4. Reserve 1 cup of the pasta water and add it, 1/4 cup at a time, to the pasta sauce, until the sauce is the desired consistency. Transfer the spaghetti, drained, to a serving bowl. Add 1 cup of the sauce and toss. Pour the remaining sauce over the top and toss well. Garnish the bowl with a little bouquet of fresh mint and thyme sprigs, and serve with Parmesan cheese. Serves 4.

*To drain ricotta: Wrap it in a double thickness of cheesecloth set it over a fine-mesh sieve suspended on the rim of a bowl. Refrigerate overnight and discard the liquid in the bowl.

Alabama White BBQ Sauce?

Just when I think I know all there is to know about regional barbecue styles, I come across this entry on serious eats about Alabama white bbq sauce. I haven’t tried it yet, but I can see how it would be fabulous. If you’re familiar with it, let me hear from you.

summer wine classes in flemington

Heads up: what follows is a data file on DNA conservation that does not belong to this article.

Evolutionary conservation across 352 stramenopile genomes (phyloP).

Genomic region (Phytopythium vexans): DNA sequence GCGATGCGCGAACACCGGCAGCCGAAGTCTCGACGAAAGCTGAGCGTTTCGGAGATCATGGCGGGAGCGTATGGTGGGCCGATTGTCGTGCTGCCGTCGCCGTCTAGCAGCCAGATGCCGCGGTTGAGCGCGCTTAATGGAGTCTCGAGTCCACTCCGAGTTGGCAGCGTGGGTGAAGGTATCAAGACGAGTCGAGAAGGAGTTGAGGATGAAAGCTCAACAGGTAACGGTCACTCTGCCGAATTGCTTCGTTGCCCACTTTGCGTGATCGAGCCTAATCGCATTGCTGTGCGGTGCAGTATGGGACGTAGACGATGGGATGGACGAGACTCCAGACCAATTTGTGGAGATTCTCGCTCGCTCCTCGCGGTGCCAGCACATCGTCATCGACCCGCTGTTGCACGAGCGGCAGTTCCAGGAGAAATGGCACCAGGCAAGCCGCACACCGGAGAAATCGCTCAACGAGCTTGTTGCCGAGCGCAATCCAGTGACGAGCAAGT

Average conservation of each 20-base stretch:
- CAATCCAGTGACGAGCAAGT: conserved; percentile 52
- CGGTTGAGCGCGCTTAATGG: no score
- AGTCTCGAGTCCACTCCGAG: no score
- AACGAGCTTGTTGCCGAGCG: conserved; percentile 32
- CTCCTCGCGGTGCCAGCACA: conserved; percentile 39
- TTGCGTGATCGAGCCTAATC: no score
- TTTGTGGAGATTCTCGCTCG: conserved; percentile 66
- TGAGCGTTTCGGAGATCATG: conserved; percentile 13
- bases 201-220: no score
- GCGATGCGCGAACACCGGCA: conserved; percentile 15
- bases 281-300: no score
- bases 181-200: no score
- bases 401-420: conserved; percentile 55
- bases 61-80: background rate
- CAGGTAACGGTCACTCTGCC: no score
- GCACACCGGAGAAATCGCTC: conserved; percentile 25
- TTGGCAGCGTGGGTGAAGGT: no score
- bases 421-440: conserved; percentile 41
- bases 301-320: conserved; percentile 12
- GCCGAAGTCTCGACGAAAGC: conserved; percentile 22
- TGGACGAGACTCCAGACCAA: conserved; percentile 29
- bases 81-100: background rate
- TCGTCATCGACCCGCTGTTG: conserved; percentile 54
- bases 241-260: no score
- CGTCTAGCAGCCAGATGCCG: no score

A set up of Merlot wine tasting

A set up of Merlot wine tasting (Photo credit: Wikipedia)

If, like me, you’ve already spent all your summer vacation time and are looking for something fun to get you through the slog that is August, wine expert (and all-around nice guy) George Staikos of The Educated Grape has lined up three evening wine classes at 55 Main Restaurant, each featuring 6 wines and 3 dishes. You can sign up for individual sessions at $70 a pop or the series for $180.

Aficionados of Cab won’t want to miss the first one, on 7/31: The Great California Cabernet Vintages of the Last Twelve Years. For complete details on all classes visit The Educated Grape or phone George at 973.699.2199.

A Blind Tasting of NJ Wines & Results of My Llama Meat Experiment

wikipedia

The March issue of NJ Monthly is all about wine. As part of it I was invited to be a judge in and to chronicle a blind tasting of NJ wines. The heady group of experts I was thrown in with were:

*Sue Guerra, marketing director, Gary’s Wine & Marketplace

*Nicholas Harary, chef/co-owner, Restaurant Nicholas (and, btw, former sommelier at Jean Georges)

*Brian Hider, wine director, The Pluckemin Inn

*Tim Hirsch, wine consultant, The Wine Library